Writers, especially Black women journalists, use their platforms and craft pieces that shift the public eye. Whether its redefining pop culture or exploring African American history, these women are writing groundbreaking pieces worthy of critical acclaim.

According to a Pew Research Center report, Black people represent 6 percent of reporting journalists, and there are less women than men in the newsroom. Although Black women journalists make up a small portion of the industry, their impact is felt across the world. In addition to their journalistic work, they publish books that impact society and shift the mindsets of anyone who comes across them.

Black women writers are using their voices to amplify the stories of the underrepresented. They bring the truth in any situation to the forefront. As Black History Month comes to a close and Women’s History Month begins, here are five Black women writers changing the world with their powerful words.

Isabel Wilkerson

Isabel Wilkerson’s lyrical and descriptive writing shines a light on marginalized communities and amplifies their stories. The Pulitzer Prize-winning journalist penned two books: “The Warmth of Other Suns: The Epic Story of America’s Great Migration” and “Caste: The Origins of Our Discontents.” The latter is the subject of Ava Duvernay’s latest film “Origin,” which showcases Wilkerson’s writing process and the historical truth in her words.

As shown in the film, Wilkerson’s work may begin with a thought. However, she uses her investigative journalism skills to dig deeper. The Howard University graduate has a visionary mind, allowing her to weave together ideas that seem starkly different seamlessly. The final product always touches the hearts and minds of many. Her projects have earned her critical acclaim and the position of a leader in narrative non-fiction.

Danyel Smith

Danyel Smith is a journalist devoted to telling the impactful stories in pop culture. The award-winning reporter, editor, podcast host, producer and author uses her platform to share the musical genre’s rhythm, resilience and power. In the midst of her incredible journalistic career, Smith has penned three books. Her latest book, “Shine Bright: A Very Personal History of Black Women in Pop,” explores Black women’s influence on pop, from Phillis Wheatley, an enslaved woman who sang her poems, and ending to modern-day legends.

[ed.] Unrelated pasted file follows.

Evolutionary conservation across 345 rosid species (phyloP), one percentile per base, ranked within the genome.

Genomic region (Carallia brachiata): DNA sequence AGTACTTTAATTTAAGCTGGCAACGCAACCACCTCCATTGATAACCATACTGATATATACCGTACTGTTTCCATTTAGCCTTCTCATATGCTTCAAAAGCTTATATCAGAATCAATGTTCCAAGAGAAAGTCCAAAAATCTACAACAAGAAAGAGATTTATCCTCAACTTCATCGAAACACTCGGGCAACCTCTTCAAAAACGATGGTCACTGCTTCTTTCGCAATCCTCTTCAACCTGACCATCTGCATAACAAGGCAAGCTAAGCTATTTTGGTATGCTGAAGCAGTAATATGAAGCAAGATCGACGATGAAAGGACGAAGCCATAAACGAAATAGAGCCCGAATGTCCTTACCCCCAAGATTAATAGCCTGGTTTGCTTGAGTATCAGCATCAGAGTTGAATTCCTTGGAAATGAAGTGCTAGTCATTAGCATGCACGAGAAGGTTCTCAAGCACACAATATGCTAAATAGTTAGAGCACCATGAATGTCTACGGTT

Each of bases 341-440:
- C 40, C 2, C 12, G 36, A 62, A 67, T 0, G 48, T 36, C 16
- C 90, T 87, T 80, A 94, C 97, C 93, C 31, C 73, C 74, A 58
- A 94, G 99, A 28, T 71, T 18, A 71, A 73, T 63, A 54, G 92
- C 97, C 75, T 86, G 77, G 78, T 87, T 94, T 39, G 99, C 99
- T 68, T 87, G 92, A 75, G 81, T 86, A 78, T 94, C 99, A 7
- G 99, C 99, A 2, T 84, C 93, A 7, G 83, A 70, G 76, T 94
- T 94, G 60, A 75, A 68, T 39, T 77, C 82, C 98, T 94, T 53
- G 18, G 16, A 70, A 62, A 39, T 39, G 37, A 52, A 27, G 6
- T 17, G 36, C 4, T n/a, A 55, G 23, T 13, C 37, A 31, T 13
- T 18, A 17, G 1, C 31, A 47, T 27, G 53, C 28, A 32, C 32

Smith, who is a former editor at Billboard and editor-in-chief at VIBE, has always had a passion for culture. Whether its her books, her podcast or her articles, she is always advocating for creatives and amplifying important stories.

Nikole Hannah-Jones

Nikole Hannah-Jones is a Pulitzer prize-winning journalist, whose work centers around racial injustice. The 1619 Project originally released in the New York Times Magazine in August 2019. It marked 400 years since the beginning of American slavery. The essay eventually turned into a non-fiction book and a six-part docuseries on Hulu. She also co-wrote the children’s book iteration of the project, titled “Born on the Water.” Both books debuted at the top spot on the New York Times bestsellers list.

Whether it’s through her articles, book, speeches or the docuseries, Hannah-Jones empowers Black Americans with her words. She uses her platform to give the community the full picture of their entire history.

Allissa V. Richardson

Allissa Richardson’s research focuses on the new age of journalism that includes mobile and social media use. In her book, “Bearing Witness While Black: African Americans, Smartphones and the New Protest #Journalism,” she follows 15 fellow journalists who used their cell phones and social media channels to report on the Black Lives Matter movement in 2014 to 2018.

Richardson is a pioneer in the mobile journalism space. Her award-winning book and her work as both a teacher and journalist inspires the next generation of reporters. She encourages them to embrace the new form of storytelling.

Candice Marie Benbow

Candice Marie Benbow’s work focuses on Black women’s experience, including everything from faith to culture. In 2022, she released an essay collection, titled “Red Lip Theology.” The novel explores freedom, self-love, and divine wholeness in a progressive Christian faith. Touching on themes of heartache, loss and sexuality, Benbow empowers Black church-going women who want to feel loved by the church.

She uses her platform to tell the stories of Black women, challenge religious institutions and empower others to live truthfully in their faith. Her book, along with her articles, serves as a declaration of all that she is and all that she wants her fellow women to be.